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Old 5th June 2006, 04:33 PM   #21
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"Guys, can you point me to some direction how to use mains toroid with SE amp, i am about to make SE amp with GU-50.

"

What operating point will the GU-50 be at, what plate load will it need. What output power are you expecting.
Given that the GU-50 can deliver high output power and that you will need a toroidal of at least 4-6 times that power, you may well need a huge toroidal. If this is the case the high frequency response will probably suffer badly.

Shoog
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Old 5th June 2006, 05:03 PM   #22
Giaime is offline Giaime  Italy
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Hello Shoog, I would like to ask you a few questions since I know you have experience with toroidal OPTs.

From various sources, I read everything and its opposite.

- toroidals are bad because of high capacitance, big secondaries windings (wire diameter) that cause high-frequency losses.
- toroidals have very wide frequency response up to 100kHz, with no resonances in the audio band. This is in strong contrast.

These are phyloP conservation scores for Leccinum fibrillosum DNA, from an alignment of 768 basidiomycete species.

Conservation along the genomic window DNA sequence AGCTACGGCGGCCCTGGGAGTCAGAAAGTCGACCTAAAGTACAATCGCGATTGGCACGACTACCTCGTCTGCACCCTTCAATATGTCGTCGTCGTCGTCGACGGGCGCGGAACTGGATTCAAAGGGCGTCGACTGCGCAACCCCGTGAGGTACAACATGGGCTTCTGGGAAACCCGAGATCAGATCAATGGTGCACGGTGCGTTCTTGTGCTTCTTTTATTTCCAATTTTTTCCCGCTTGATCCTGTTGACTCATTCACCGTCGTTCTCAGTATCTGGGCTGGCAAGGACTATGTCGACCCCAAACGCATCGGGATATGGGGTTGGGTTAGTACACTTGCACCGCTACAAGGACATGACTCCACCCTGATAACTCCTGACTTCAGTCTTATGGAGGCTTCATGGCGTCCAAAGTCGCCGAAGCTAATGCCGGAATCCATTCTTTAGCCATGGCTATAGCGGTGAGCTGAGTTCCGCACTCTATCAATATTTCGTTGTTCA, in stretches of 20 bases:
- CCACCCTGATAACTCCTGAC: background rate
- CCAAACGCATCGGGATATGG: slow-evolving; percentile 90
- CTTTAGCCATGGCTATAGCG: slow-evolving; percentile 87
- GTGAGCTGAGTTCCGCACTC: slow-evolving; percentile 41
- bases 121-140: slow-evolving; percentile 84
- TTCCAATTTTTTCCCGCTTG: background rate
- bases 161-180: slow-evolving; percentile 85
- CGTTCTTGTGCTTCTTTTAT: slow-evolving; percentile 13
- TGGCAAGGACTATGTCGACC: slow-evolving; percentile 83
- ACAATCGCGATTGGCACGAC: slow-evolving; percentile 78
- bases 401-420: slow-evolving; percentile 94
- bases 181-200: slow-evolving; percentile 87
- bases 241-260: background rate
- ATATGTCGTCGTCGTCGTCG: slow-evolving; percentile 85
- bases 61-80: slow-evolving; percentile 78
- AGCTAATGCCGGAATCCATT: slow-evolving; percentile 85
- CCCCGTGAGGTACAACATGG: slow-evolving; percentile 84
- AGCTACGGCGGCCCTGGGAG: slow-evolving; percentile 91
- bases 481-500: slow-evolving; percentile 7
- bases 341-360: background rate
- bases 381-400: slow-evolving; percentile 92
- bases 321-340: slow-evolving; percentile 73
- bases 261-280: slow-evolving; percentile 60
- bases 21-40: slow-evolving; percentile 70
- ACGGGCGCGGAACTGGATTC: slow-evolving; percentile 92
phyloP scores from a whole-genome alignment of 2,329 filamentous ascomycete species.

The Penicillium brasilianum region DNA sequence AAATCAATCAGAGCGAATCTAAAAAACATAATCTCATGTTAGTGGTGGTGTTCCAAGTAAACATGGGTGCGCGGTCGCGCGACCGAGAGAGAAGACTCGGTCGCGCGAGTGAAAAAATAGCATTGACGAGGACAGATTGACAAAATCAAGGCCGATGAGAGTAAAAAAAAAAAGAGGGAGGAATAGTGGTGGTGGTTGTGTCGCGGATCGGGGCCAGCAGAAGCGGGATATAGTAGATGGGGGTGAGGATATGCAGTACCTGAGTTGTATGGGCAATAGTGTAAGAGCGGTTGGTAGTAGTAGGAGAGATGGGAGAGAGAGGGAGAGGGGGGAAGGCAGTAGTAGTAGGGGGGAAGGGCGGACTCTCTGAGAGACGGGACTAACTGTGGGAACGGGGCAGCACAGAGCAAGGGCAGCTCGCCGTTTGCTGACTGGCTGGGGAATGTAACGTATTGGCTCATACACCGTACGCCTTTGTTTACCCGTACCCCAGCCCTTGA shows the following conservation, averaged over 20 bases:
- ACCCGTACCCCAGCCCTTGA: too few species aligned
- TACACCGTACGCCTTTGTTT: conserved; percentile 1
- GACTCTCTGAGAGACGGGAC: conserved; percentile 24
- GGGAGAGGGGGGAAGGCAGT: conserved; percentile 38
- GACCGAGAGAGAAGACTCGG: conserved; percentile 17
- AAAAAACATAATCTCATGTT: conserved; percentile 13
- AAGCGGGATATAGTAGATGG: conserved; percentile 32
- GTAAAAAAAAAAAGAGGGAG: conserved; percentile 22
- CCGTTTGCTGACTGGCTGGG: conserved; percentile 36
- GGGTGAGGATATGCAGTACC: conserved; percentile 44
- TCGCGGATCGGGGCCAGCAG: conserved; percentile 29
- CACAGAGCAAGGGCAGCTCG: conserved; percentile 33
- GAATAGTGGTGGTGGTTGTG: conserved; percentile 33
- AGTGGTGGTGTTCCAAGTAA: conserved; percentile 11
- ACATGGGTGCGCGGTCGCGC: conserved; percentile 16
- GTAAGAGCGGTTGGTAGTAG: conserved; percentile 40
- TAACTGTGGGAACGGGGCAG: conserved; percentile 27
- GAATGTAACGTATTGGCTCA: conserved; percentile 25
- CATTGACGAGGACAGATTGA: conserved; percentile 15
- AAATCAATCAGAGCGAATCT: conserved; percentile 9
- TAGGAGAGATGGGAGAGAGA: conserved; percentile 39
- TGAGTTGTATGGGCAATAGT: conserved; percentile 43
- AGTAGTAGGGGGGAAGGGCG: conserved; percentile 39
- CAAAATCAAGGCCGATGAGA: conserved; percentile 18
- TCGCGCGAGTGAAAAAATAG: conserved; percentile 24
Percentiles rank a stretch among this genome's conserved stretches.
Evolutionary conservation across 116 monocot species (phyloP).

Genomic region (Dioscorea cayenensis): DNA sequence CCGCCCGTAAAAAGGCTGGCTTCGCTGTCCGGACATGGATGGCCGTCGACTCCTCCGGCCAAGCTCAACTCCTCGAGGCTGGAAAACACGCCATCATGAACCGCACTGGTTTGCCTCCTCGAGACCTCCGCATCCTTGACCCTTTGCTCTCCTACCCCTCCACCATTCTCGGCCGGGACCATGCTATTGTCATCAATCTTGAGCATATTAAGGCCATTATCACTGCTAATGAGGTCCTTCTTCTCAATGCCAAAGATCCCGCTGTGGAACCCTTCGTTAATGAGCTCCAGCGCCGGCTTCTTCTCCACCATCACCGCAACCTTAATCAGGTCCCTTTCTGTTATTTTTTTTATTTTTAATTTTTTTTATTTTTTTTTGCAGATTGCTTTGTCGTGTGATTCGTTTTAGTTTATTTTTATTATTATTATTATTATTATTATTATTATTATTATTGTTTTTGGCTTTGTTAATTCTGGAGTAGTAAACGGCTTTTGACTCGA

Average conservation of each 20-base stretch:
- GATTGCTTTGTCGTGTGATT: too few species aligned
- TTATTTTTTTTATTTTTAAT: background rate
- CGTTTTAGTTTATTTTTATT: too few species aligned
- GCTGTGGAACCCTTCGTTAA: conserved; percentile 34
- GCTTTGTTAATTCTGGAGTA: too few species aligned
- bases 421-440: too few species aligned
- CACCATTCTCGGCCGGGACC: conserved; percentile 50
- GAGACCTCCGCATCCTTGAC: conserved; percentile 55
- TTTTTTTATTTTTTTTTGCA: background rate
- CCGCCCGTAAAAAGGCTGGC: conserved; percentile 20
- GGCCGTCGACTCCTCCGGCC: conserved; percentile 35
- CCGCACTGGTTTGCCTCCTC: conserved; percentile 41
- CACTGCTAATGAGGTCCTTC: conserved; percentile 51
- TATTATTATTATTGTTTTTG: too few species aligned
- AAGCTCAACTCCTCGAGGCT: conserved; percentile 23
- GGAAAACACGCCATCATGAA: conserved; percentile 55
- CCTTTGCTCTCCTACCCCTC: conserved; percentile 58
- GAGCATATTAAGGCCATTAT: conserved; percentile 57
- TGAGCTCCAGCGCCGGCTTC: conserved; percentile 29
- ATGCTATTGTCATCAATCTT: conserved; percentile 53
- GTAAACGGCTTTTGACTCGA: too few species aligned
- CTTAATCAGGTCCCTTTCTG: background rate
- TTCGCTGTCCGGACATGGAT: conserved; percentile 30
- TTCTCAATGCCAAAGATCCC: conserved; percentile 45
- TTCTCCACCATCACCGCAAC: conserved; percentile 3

- toroidals have low primary inductance. So big VA ratings are needed, and low driving impedance.
- toroidals are ideal in low frequency amplification in multiamplified systems. I think we're at the opposite ends here...

- toroidals can tollerate some small imbalanced DC current without any effect. So bias servos for PP amps using toroids are not needed, one just has to check the bias once a month or so.
- toroidals can never tolerate even a microampere of DC current without extreme losses in performance.

I think the truth lies in between, what about your experience?

I must add that I haven't made measurements yet, and I'm particulary oriented to PP using of toroidals, not parafeed.
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Old 5th June 2006, 05:56 PM   #23
gemby is offline gemby  Croatia
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Quote:
Originally posted by Shoog
"Guys, can you point me to some direction how to use mains toroid with SE amp, i am about to make SE amp with GU-50.

"

What operating point will the GU-50 be at, what plate load will it need. What output power are you expecting.
Given that the GU-50 can deliver high output power and that you will need a toroidal of at least 4-6 times that power, you may well need a huge toroidal. If this is the case the high frequency response will probably suffer badly.

Shoog
I would like to build something like this:

http://www.tubeland.de/images/gu50sc.gif

Or this:
http://www.jogis-roehrenbude.de/Lese...ltunggross.gif

I am pretty new with tubes, i made some solid state amps, but nothing too big or complicated, so i would like to made something proven
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Old 6th June 2006, 07:17 AM   #24
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Hi Giaime,

You ask all the relevant questions.